- London Mayor Sadiq Khan asked Facebook and Twitter to do more in combatting hate speech during a talk at SXSW.
- During the talk, he read social media hate speech about himself.
- He suggested that tech companies should face fines if they don’t remove hate speech quickly.
London Mayor Sadiq Khan made a moving plea for tech companies to take on hate speech at the annual SXSW conference in Austin, Texas, on Monday. During his talk, the mayor read racist tweets about himself.
“I say kill the mayor of London and you’ll be rid of one Muslim terrorist,” Khan read aloud. “I’d pay for someone to execute Sadiq Kahn.”
Khan, the first Muslim mayor of a Western capital city, said he read the half a dozen tweets or so not to “be portrayed as a victim” or “ask for sympathy, but to illustrate that big tech has further to go in making the internet free of hate speech.
“But ask yourself this, what happens when young boys and girls from minority backgrounds see this kind of thing on their timelines or experience this themselves?” Kahn said.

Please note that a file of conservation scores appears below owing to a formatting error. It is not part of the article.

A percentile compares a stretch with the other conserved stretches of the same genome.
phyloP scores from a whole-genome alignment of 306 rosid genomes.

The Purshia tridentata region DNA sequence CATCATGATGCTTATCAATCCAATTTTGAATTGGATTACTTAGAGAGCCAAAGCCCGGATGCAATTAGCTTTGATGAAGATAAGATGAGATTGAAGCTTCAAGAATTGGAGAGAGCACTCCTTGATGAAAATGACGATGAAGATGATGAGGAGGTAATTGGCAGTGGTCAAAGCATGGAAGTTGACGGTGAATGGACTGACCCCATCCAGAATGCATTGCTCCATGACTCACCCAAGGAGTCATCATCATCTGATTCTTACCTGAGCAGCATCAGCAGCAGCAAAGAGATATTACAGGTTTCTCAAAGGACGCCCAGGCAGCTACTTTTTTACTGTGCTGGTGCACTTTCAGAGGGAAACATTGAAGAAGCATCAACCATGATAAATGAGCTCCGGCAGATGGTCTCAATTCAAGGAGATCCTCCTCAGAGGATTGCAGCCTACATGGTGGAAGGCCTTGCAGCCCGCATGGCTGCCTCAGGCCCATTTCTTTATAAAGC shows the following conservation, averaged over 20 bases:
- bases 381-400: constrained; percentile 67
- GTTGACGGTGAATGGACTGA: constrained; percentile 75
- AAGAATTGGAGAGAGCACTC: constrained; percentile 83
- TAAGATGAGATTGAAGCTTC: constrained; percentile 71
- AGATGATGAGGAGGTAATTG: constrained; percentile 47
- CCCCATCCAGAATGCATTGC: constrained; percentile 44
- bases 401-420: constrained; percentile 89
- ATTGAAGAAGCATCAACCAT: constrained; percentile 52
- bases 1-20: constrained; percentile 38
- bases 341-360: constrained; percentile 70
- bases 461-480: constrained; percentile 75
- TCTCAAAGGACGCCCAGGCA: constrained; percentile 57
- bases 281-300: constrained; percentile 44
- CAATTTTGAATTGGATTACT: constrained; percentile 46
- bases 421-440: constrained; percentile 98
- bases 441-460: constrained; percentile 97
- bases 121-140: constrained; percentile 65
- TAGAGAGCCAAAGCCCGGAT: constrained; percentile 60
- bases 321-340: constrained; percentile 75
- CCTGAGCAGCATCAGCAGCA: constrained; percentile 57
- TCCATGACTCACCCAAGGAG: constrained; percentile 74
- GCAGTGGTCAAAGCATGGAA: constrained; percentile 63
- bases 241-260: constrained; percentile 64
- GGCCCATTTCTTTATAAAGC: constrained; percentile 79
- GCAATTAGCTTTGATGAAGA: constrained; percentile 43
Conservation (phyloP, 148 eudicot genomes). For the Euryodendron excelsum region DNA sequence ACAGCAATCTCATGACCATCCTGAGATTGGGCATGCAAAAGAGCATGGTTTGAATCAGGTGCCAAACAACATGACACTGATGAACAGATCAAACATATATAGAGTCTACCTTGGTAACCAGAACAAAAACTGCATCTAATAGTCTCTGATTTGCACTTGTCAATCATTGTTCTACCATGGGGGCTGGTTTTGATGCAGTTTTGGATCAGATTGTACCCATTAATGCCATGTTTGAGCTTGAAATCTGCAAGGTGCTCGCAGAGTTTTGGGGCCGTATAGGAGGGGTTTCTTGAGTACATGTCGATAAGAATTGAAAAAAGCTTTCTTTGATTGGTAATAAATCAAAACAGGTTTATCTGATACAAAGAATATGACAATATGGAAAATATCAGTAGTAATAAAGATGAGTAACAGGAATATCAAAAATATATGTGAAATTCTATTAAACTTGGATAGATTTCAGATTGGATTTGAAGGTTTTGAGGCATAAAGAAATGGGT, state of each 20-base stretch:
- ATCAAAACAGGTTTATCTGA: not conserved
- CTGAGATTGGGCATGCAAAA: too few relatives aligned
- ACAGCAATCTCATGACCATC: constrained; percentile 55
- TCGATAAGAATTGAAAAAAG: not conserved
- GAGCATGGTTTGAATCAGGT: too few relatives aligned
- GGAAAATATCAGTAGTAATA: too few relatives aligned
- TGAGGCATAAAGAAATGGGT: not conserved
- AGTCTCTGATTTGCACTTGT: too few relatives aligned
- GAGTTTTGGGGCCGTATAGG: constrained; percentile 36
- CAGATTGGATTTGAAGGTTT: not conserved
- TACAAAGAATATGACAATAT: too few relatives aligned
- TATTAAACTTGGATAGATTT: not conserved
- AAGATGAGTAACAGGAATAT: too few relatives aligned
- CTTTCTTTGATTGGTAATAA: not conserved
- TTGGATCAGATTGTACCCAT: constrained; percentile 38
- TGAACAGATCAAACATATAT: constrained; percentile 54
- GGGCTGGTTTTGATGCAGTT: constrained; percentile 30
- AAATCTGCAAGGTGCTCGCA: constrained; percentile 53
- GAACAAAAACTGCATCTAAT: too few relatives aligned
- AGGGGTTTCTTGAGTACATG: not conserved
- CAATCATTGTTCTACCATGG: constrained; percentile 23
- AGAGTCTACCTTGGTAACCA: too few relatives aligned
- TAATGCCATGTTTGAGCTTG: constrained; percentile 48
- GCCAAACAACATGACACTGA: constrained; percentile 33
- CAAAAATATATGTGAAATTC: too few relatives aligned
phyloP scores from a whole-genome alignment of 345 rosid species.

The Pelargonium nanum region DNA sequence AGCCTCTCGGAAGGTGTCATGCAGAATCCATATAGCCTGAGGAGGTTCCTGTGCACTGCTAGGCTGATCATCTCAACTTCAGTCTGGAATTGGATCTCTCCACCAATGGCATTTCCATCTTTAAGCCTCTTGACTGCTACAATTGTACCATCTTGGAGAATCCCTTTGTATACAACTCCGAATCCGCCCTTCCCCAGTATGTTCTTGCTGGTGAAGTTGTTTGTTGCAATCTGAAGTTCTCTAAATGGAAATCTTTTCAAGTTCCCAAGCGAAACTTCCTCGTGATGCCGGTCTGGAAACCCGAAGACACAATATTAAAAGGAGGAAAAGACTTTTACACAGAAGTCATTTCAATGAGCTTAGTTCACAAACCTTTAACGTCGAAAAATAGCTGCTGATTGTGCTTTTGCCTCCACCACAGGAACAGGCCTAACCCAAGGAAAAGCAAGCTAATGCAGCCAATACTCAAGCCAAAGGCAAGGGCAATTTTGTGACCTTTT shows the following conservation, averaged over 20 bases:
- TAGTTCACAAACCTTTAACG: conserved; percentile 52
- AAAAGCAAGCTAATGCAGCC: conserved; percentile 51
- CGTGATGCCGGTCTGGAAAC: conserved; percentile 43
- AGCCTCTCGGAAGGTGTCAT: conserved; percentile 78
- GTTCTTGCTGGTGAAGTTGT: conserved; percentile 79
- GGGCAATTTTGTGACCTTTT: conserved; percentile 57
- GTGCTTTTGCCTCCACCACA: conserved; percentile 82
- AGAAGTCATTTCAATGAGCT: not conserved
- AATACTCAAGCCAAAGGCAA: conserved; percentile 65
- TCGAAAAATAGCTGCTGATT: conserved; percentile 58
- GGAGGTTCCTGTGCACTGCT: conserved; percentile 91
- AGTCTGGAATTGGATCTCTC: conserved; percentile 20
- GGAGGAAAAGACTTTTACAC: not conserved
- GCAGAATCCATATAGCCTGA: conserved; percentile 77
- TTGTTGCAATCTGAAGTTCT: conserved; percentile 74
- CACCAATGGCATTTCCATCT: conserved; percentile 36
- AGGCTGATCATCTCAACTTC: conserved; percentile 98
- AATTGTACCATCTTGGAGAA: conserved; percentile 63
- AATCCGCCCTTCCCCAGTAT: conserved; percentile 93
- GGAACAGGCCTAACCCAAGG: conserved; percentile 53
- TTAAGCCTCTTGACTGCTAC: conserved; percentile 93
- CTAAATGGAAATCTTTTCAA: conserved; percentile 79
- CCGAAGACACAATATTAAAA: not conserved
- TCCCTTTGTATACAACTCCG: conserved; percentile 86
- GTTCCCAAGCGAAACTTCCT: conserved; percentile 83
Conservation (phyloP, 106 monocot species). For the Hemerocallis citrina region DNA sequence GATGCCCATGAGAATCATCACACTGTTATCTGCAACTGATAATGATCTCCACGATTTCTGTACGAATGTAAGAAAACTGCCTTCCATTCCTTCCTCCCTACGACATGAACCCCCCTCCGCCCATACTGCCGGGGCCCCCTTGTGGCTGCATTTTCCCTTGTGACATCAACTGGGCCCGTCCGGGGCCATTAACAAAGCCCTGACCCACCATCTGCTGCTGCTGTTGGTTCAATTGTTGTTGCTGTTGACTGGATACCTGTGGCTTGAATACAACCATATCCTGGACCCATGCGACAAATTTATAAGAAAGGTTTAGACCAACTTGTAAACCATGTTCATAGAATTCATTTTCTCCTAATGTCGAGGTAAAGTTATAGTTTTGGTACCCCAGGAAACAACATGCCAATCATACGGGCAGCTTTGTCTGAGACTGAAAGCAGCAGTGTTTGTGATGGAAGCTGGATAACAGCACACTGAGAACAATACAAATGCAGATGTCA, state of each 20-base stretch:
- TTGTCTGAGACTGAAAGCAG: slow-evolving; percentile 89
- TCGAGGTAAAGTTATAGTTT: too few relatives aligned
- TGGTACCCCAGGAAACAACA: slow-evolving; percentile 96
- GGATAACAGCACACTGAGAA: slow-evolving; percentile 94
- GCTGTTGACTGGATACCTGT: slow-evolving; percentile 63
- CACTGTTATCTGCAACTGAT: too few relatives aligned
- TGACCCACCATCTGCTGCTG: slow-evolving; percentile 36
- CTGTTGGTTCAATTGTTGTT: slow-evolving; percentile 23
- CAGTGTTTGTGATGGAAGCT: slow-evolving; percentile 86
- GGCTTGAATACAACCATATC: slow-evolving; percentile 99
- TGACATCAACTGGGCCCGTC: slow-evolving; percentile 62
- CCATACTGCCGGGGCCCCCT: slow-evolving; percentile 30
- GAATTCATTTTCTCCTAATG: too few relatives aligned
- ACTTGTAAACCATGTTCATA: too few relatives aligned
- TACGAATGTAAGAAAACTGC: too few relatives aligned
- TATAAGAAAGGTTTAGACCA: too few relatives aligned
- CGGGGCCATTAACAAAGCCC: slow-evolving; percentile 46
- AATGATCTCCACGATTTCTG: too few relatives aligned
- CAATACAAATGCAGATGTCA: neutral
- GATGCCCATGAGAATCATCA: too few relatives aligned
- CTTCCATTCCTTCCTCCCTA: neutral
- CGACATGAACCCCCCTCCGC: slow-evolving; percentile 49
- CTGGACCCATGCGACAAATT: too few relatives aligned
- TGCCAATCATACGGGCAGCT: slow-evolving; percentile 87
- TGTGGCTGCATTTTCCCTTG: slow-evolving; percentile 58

Kahn warned that tweets like the ones addressed to him send a message to minority children that if they don’t look a certain way or subscribe to the same establishment beliefs, they will grow up thinking there’s no path for them in high-profile careers.
“We simply must do more to protect people online,” Kahn said.
Kahn urged companies like Facebook and Twitter to show “a stronger duty of care,” so that “social media platforms can live up to their promises to connect, unify, and democratize the sharing of information and be places where everyone feels welcomed and valued.”
The London mayor offered a few recommendations. He suggested that Facebook and Twitter remove offensive content and misinformation faster. If they don’t, he said, they should face fines.
Germany began enforcing a new rule in January that gives social media platforms just 24 hours to decide if something is hate speech. German police are already investigating far-right politician Beatrix von Storch after she described Muslims as “barbarians” on Facebook and Twitter.
Kahn said he expects Londoners to pressure their representatives to create a similar rule in the city.
“This isn’t about depriving people of free speech — this is about inciting hatred,” Kahn said. “This is about things that divide our community.”